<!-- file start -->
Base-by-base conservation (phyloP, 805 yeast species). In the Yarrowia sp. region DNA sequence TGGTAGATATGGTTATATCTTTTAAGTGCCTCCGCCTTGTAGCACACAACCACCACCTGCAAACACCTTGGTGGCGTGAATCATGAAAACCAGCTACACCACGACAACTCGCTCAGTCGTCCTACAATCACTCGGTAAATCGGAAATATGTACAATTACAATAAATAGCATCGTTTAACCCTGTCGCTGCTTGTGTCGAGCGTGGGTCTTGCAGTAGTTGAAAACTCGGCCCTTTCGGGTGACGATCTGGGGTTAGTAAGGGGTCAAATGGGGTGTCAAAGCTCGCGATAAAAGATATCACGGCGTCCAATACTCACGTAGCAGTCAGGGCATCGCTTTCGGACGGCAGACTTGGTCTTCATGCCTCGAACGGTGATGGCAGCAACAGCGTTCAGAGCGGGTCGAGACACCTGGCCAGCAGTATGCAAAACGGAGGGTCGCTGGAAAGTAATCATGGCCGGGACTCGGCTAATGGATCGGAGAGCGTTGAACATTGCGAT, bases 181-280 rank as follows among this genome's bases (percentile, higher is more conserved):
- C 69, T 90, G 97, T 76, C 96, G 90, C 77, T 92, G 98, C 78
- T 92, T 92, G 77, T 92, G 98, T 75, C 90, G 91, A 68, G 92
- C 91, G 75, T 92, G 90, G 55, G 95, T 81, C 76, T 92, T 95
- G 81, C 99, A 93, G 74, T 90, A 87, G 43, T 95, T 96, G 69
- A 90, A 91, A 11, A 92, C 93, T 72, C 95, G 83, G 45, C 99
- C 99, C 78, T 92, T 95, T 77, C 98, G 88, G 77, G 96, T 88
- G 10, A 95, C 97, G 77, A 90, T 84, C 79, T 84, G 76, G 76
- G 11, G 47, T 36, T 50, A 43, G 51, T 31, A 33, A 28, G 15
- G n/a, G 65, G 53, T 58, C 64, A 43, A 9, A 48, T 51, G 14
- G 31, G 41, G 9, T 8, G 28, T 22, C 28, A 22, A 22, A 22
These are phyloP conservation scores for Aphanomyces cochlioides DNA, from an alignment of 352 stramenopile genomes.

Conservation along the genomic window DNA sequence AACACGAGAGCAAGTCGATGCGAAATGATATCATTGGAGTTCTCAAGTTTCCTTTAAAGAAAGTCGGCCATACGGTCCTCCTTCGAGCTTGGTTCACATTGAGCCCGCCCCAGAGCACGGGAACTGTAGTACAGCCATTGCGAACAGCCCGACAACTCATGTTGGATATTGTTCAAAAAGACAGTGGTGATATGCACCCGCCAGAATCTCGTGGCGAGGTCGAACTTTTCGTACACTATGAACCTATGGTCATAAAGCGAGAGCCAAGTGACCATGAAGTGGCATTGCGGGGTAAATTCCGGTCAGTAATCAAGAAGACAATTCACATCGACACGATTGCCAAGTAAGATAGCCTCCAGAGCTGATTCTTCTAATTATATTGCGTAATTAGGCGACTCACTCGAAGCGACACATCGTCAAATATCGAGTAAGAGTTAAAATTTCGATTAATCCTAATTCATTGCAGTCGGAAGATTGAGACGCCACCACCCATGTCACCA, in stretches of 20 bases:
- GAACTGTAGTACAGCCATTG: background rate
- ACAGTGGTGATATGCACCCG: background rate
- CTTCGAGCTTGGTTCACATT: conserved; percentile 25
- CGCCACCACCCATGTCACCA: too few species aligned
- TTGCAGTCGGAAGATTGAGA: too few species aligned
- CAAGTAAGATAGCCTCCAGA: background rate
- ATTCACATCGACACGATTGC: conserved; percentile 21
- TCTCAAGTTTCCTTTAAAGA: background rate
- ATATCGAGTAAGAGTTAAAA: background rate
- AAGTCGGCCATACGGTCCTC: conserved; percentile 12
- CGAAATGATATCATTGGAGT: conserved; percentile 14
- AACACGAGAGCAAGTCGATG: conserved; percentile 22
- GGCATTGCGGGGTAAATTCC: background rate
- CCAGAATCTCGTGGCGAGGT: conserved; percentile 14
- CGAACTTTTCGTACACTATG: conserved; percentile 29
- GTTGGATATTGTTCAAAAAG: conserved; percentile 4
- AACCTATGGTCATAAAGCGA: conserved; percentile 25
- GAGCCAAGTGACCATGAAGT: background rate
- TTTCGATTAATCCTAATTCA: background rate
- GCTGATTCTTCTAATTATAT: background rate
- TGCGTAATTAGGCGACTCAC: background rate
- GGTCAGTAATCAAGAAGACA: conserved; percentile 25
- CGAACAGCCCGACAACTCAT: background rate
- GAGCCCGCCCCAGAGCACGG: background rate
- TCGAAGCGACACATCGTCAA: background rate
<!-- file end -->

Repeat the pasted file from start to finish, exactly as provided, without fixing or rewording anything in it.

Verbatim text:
Base-by-base conservation (phyloP, 805 yeast species). In the Yarrowia sp. region DNA sequence TGGTAGATATGGTTATATCTTTTAAGTGCCTCCGCCTTGTAGCACACAACCACCACCTGCAAACACCTTGGTGGCGTGAATCATGAAAACCAGCTACACCACGACAACTCGCTCAGTCGTCCTACAATCACTCGGTAAATCGGAAATATGTACAATTACAATAAATAGCATCGTTTAACCCTGTCGCTGCTTGTGTCGAGCGTGGGTCTTGCAGTAGTTGAAAACTCGGCCCTTTCGGGTGACGATCTGGGGTTAGTAAGGGGTCAAATGGGGTGTCAAAGCTCGCGATAAAAGATATCACGGCGTCCAATACTCACGTAGCAGTCAGGGCATCGCTTTCGGACGGCAGACTTGGTCTTCATGCCTCGAACGGTGATGGCAGCAACAGCGTTCAGAGCGGGTCGAGACACCTGGCCAGCAGTATGCAAAACGGAGGGTCGCTGGAAAGTAATCATGGCCGGGACTCGGCTAATGGATCGGAGAGCGTTGAACATTGCGAT, bases 181-280 rank as follows among this genome's bases (percentile, higher is more conserved):
- C 69, T 90, G 97, T 76, C 96, G 90, C 77, T 92, G 98, C 78
- T 92, T 92, G 77, T 92, G 98, T 75, C 90, G 91, A 68, G 92
- C 91, G 75, T 92, G 90, G 55, G 95, T 81, C 76, T 92, T 95
- G 81, C 99, A 93, G 74, T 90, A 87, G 43, T 95, T 96, G 69
- A 90, A 91, A 11, A 92, C 93, T 72, C 95, G 83, G 45, C 99
- C 99, C 78, T 92, T 95, T 77, C 98, G 88, G 77, G 96, T 88
- G 10, A 95, C 97, G 77, A 90, T 84, C 79, T 84, G 76, G 76
- G 11, G 47, T 36, T 50, A 43, G 51, T 31, A 33, A 28, G 15
- G n/a, G 65, G 53, T 58, C 64, A 43, A 9, A 48, T 51, G 14
- G 31, G 41, G 9, T 8, G 28, T 22, C 28, A 22, A 22, A 22
These are phyloP conservation scores for Aphanomyces cochlioides DNA, from an alignment of 352 stramenopile genomes.

Conservation along the genomic window DNA sequence AACACGAGAGCAAGTCGATGCGAAATGATATCATTGGAGTTCTCAAGTTTCCTTTAAAGAAAGTCGGCCATACGGTCCTCCTTCGAGCTTGGTTCACATTGAGCCCGCCCCAGAGCACGGGAACTGTAGTACAGCCATTGCGAACAGCCCGACAACTCATGTTGGATATTGTTCAAAAAGACAGTGGTGATATGCACCCGCCAGAATCTCGTGGCGAGGTCGAACTTTTCGTACACTATGAACCTATGGTCATAAAGCGAGAGCCAAGTGACCATGAAGTGGCATTGCGGGGTAAATTCCGGTCAGTAATCAAGAAGACAATTCACATCGACACGATTGCCAAGTAAGATAGCCTCCAGAGCTGATTCTTCTAATTATATTGCGTAATTAGGCGACTCACTCGAAGCGACACATCGTCAAATATCGAGTAAGAGTTAAAATTTCGATTAATCCTAATTCATTGCAGTCGGAAGATTGAGACGCCACCACCCATGTCACCA, in stretches of 20 bases:
- GAACTGTAGTACAGCCATTG: background rate
- ACAGTGGTGATATGCACCCG: background rate
- CTTCGAGCTTGGTTCACATT: conserved; percentile 25
- CGCCACCACCCATGTCACCA: too few species aligned
- TTGCAGTCGGAAGATTGAGA: too few species aligned
- CAAGTAAGATAGCCTCCAGA: background rate
- ATTCACATCGACACGATTGC: conserved; percentile 21
- TCTCAAGTTTCCTTTAAAGA: background rate
- ATATCGAGTAAGAGTTAAAA: background rate
- AAGTCGGCCATACGGTCCTC: conserved; percentile 12
- CGAAATGATATCATTGGAGT: conserved; percentile 14
- AACACGAGAGCAAGTCGATG: conserved; percentile 22
- GGCATTGCGGGGTAAATTCC: background rate
- CCAGAATCTCGTGGCGAGGT: conserved; percentile 14
- CGAACTTTTCGTACACTATG: conserved; percentile 29
- GTTGGATATTGTTCAAAAAG: conserved; percentile 4
- AACCTATGGTCATAAAGCGA: conserved; percentile 25
- GAGCCAAGTGACCATGAAGT: background rate
- TTTCGATTAATCCTAATTCA: background rate
- GCTGATTCTTCTAATTATAT: background rate
- TGCGTAATTAGGCGACTCAC: background rate
- GGTCAGTAATCAAGAAGACA: conserved; percentile 25
- CGAACAGCCCGACAACTCAT: background rate
- GAGCCCGCCCCAGAGCACGG: background rate
- TCGAAGCGACACATCGTCAA: background rate